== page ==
2) Education: Australia'€™s National Breast and Ovarian Cancer Center conducted a survey of 3,000 women to gauge their knowledge of the disease. 'Ten percent couldn'€™t tell us the symptoms of breast cancer,'€ says Zorbas. 'An alarming percentage had found a change in their breast and didn'€™t see a doctor about it. They didn'€™t think it could be cancer.'€

3) Cultural: In certain cultures, cancer is considered a punishment by god . Something shameful. In Korean culture, it is taboo to speak about breasts, and many women believe mistakenly that living a healthy life will prevent cancer. 

4) Financial: Uninsured patients in the U.S. are 60 percent more likely to die than women with insurance. 

Psychosocial Perspective

According to Mary Jane Esplen, president of the Canadian Association of Psychosocial Oncology, between 5 and 45 percent of women diagnosed with breast cancer can develop 'a significant amount of distress that would be consistent with anxiety disorder or depression.'€ That'€™s to be expected, she says, since cancer is a life-threatening illness that triggers the body'€™s natural stress response. But breast cancer has emotional ripple effects beyond the instinctive fear of dying. 'There'€™s an additional stigma around breast cancer in that it'€™s affecting feminine and sexual aspects of the female,'€ Esplen says. 'Breasts are a big part of our culture and part of being female. Cancer is a big stigma [in its own right], and then breast cancer has its own unique impact on the person'€™s self, and it'€™s really around body image, sexuality, and identity shifts.'€ In Asian and Islamic cultures, these stigmas can prevent women from being screened for breast cancer or even talking about it. 

Mastectomy often leaves women feeling mutilated and ashamed  and affects their quality of life. For younger women, especially, many report body image problems, low self-esteem, and fears about their reproductive capabilities, and problems with their partners if they are in a relationship .  'If you'€™re NOT in a relationship, these issues are probably more relevant,'€ says Helen Zorbas. A woman with breast cancer who still wants to have children has difficult decisions to make about treatments, and whether she should freeze her eggs before undergoing treatment.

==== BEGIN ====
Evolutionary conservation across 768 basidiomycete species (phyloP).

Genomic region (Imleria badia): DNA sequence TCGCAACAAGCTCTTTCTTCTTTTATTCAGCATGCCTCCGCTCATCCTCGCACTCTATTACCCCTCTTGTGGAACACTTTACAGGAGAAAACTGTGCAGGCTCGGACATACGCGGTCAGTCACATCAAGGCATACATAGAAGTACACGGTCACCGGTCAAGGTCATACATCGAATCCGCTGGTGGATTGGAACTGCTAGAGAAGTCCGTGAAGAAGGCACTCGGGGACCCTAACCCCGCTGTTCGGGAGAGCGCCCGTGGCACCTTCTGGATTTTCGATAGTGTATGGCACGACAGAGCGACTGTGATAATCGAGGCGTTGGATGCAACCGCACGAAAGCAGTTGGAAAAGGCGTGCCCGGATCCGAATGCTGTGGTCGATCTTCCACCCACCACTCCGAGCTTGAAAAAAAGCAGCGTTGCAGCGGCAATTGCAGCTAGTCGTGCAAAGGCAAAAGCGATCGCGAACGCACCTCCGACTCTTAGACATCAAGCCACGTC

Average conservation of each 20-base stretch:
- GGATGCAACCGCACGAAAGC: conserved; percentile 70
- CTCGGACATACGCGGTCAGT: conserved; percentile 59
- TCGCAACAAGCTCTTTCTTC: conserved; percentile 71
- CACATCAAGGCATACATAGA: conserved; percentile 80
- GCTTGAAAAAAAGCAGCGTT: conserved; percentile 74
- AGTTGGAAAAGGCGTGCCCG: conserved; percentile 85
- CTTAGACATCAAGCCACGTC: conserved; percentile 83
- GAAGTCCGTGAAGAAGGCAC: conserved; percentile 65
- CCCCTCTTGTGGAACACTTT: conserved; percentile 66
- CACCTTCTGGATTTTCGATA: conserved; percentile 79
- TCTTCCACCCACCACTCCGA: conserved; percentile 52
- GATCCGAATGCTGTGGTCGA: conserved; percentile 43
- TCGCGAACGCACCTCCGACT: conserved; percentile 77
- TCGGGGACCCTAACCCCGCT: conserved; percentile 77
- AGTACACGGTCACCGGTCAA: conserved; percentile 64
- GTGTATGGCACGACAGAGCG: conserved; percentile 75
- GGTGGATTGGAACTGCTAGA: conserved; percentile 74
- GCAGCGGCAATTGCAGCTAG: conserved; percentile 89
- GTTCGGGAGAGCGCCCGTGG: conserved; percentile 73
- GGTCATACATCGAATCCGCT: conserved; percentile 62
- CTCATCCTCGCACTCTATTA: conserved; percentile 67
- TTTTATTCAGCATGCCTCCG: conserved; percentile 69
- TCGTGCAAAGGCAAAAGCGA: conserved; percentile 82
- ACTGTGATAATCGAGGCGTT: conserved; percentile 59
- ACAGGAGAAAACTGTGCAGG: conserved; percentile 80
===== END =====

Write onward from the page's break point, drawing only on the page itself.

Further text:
Taken together, Esplen says this 'existential impact'€ can change a woman'€™s very identity, and disrupt family dynamics and close relationships. Children might feel that their world is disrupted. Husbands can feel frustrated that they can'€™t fix the problem, and they sometimes don'€™t know what to say. Husbands report just as much psychological distress as their wives after diagnosis,  but they receive less support, both from friends and caregivers.  This can cause communication breakdowns in any culture. 'People have difficulty talking about dying,'€ says Esplen, 'And they CERTAINLY have difficulty talking about body image.'€

Evidence suggests these issues can affect medical aspects of breast cancer, such as whether a woman adheres to treatment or how well she copes with it . Consequently, there is a global shift to try to include psychosocial care alongside medical care. In April 2003, a group of Australian agencies include the National Breast and Ovarian Cancer Centre (NBOCC), released the world'€™s first clinical practice guidelines  for the psychosocial care of adults with breast cancer. 'They'€™ve got lots of support during the active treatment phase, but then everyone expects them to just get on with their life,'€ says Zorbas [NBOCC director].'€They'€™re not the same person, though, and maybe they need to go back to a different life. Maybe they want to review their priorities.'€

Esplen says the ideal would be to build such treatment into the process at every step along the way'€”diagnosis, treatment, and survivorship'€”as Australia'€™s pioneering guidelines suggest. 'That'€™s the Cadillac version,'€ Esplen says. 'We'€™re not there yet everywhere.'€